Turkish Journal of Surgery

Turkish Journal of Surgery

ISSN: 2564-6850
e-ISSN: 2564-7032


Mansoor Banday1, Sehrish Rauof2

1Department of General Surgery, Esi Postgraduate Institute of Medical Sciences and Research and Hospital, Basaidarapur, New Delhi, India
2Department of Nephrology, Government Medical College, Srinagar, India


Objective: Cocoon abdomen or sclerosing encapsulating peritonitis is a rare condition characterized by bowel entrapment in a cocoon-like membrane. Primary and secondary types have been described. Most patients present acutely with intestinal obstruction or peritonitis but history of long standing chronic symptoms may be present. The condition is usually not detected on imaging, and diagnosis at laparotomy is common. Surgical treatment includes excision of the membrane with adhesiolysis.

Material and Methods: A 5-year study of the patients operated for cocoon abdomen in our hospital was conducted. Analysis of patient symptoms, imaging findings, intra-operative findings and histopathology was carried out.

Results: Five males and three females were included into the study. Mean age was 29.6 years. Five patients presented with acute intestinal obstruction and three patients with perforation peritonitis. Laparotomy was performed in all cases. Successful excision of the membrane was done in all patients of obstruction while membrane excision could only be done in one patient of peritonitis. Histopathology revealed tuberculosis in six patients, one patient was already on anti-tubercular treatment and one patient had carcinoma. There was one mortality.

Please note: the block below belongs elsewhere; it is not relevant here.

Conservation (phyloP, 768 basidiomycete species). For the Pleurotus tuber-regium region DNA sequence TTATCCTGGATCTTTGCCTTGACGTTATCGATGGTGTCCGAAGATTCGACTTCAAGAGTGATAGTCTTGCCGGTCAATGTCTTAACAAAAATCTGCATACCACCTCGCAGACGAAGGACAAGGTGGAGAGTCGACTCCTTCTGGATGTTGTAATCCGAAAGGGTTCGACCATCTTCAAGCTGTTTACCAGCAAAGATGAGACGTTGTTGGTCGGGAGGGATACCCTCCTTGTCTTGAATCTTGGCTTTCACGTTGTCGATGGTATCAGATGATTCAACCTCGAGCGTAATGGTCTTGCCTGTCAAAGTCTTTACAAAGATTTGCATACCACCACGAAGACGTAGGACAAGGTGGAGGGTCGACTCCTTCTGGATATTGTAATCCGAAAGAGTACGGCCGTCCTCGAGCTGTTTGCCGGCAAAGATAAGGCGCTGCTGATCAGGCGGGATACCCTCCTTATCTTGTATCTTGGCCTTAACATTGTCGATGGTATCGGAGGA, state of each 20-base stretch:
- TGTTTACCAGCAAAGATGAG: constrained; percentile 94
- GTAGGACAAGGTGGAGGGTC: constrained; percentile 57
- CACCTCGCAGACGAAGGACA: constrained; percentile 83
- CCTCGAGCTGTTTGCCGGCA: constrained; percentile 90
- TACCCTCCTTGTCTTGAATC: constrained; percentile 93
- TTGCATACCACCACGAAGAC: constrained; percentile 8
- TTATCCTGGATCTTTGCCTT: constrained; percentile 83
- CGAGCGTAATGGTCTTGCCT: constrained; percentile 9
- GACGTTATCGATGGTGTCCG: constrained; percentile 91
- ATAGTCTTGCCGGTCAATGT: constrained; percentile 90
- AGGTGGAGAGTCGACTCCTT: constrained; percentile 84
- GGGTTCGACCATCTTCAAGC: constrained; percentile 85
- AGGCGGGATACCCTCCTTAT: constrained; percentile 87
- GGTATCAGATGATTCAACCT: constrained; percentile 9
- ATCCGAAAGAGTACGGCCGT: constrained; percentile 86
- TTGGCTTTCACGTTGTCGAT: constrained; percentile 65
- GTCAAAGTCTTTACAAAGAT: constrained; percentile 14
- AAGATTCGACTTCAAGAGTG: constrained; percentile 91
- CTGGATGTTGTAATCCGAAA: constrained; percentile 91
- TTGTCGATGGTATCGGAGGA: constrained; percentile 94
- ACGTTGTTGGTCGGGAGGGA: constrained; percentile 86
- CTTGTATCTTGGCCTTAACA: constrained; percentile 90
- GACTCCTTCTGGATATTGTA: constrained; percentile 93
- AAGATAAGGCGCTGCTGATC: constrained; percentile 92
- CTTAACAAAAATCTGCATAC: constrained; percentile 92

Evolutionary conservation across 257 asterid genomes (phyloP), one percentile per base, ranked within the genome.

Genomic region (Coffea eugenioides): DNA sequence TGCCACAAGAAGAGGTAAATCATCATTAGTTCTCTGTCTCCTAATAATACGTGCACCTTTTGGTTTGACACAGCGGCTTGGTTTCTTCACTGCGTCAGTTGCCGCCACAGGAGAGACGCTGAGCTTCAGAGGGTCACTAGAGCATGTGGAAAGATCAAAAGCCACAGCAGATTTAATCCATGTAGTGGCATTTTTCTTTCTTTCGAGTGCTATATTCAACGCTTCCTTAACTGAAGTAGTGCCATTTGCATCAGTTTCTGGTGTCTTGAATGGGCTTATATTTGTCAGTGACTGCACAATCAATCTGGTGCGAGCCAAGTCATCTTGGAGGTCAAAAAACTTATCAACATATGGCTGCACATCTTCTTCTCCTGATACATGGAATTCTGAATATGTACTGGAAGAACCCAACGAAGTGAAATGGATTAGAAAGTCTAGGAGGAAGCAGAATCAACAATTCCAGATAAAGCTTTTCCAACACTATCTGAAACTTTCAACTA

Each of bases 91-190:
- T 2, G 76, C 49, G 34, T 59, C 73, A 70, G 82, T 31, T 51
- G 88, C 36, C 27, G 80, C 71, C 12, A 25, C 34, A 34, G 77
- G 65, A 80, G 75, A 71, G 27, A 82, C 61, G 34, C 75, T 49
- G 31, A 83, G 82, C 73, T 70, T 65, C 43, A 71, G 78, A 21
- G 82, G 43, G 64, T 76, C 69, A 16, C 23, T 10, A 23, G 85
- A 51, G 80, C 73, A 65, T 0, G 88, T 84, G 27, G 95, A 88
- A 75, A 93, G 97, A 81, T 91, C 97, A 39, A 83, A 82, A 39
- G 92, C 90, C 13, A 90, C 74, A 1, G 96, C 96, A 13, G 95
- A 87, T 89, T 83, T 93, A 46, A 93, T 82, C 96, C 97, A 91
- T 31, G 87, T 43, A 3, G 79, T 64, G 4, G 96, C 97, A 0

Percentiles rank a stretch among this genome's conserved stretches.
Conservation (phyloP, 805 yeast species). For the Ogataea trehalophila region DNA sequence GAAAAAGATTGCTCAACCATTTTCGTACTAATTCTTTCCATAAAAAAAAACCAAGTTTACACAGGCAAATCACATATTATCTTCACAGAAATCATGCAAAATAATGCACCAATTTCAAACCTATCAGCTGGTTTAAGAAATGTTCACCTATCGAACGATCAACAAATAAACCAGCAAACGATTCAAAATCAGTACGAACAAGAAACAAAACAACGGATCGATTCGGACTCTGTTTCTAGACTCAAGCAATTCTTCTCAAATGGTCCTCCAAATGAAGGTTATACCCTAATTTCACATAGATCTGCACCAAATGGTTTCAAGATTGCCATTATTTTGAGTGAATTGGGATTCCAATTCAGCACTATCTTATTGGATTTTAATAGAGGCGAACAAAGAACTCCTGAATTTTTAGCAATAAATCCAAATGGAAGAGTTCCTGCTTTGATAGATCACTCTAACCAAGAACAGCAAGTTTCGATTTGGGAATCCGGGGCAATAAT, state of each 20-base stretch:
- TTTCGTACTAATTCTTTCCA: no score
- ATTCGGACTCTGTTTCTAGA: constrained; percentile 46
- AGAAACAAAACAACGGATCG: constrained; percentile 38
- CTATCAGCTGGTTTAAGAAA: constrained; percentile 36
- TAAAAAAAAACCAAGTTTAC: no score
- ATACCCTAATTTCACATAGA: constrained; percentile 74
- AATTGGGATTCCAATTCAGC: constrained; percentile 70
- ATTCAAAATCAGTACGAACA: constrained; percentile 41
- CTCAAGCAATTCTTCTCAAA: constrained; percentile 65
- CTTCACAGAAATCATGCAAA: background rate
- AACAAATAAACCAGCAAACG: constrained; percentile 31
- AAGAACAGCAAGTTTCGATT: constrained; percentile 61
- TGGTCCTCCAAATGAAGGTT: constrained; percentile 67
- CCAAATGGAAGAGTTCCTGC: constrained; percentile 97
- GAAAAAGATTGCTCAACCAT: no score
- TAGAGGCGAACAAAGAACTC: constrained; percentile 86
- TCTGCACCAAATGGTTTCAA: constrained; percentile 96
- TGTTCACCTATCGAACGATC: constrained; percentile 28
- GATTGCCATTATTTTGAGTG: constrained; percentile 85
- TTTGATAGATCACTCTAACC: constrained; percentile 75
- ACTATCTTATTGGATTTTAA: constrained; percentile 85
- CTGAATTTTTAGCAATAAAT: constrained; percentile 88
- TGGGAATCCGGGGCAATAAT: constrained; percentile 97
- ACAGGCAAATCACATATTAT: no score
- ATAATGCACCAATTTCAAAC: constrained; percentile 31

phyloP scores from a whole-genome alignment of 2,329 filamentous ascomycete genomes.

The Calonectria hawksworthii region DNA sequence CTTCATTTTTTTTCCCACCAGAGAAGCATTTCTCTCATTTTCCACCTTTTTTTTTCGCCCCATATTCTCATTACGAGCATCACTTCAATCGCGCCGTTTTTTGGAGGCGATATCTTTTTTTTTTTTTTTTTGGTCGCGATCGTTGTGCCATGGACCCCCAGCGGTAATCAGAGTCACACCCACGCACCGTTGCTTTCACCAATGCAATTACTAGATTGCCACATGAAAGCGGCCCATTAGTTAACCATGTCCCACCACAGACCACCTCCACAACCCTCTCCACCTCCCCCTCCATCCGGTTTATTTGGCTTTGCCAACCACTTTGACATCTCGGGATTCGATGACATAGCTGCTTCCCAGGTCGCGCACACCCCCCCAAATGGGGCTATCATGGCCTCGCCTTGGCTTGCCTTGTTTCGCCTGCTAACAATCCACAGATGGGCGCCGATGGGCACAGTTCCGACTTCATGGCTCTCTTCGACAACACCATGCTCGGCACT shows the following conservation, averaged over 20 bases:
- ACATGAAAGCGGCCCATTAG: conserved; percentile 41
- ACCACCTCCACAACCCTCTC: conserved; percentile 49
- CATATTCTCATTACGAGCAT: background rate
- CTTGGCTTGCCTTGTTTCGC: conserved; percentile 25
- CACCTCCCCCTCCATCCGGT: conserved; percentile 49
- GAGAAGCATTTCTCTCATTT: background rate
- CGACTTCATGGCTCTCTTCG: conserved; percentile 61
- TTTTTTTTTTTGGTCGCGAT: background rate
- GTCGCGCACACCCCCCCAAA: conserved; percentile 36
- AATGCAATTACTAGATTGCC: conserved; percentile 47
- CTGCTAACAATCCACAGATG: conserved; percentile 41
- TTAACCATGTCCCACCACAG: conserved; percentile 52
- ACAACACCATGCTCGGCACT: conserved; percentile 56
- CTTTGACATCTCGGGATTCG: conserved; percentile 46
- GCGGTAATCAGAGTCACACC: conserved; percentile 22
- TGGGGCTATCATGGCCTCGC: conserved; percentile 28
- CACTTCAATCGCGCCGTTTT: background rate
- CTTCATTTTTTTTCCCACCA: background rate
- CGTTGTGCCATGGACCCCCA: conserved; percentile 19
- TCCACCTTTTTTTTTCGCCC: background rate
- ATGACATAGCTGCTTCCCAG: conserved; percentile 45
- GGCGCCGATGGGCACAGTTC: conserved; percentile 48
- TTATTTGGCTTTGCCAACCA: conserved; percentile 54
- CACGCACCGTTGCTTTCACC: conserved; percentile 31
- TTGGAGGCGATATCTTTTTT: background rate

Conclusion: Cocoon abdomen is a rare condition. Tuberculosis should always be considered as a cause in endemic areas. Surgery is the preferred treatment and involves excision of the membrane but can be difficult in patients with superadded peritonitis or malignancy.

Keywords: Cocoon abdomen, perforation peritonitis, sclerosing encapsulating peritonitis, tuberculosis, cocoon carcinomata


The term cocoon abdomen was first used by Foo et al. in 1978 when they described plastic adhesions with a fibrotic membrane occurring in young adolescent females in a virgin abdomen (1). Peritonitis chronica fibrosa incapsulata and sclerosing encapsulating peritonitis (SEP) are the other terms used in the literature for the same condition (2). The condition is characterized by partial or complete encapsulation of the bowel resulting in bowel obstruction of varying degrees associated with an inflammatory process of the peritoneum. A separate distinct condition is primary peritoneal encapsulation which is essentially a congenital duplication of the peritoneum in the absence of any inflammatory or sclerotic process (3). A preoperative diagnosis is seldom made and most of the cases are detected at laparotomy performed for small bowel obstruction. Histopathological analysis of the membrane provides a definitive method of ascertaining the underlying etiology.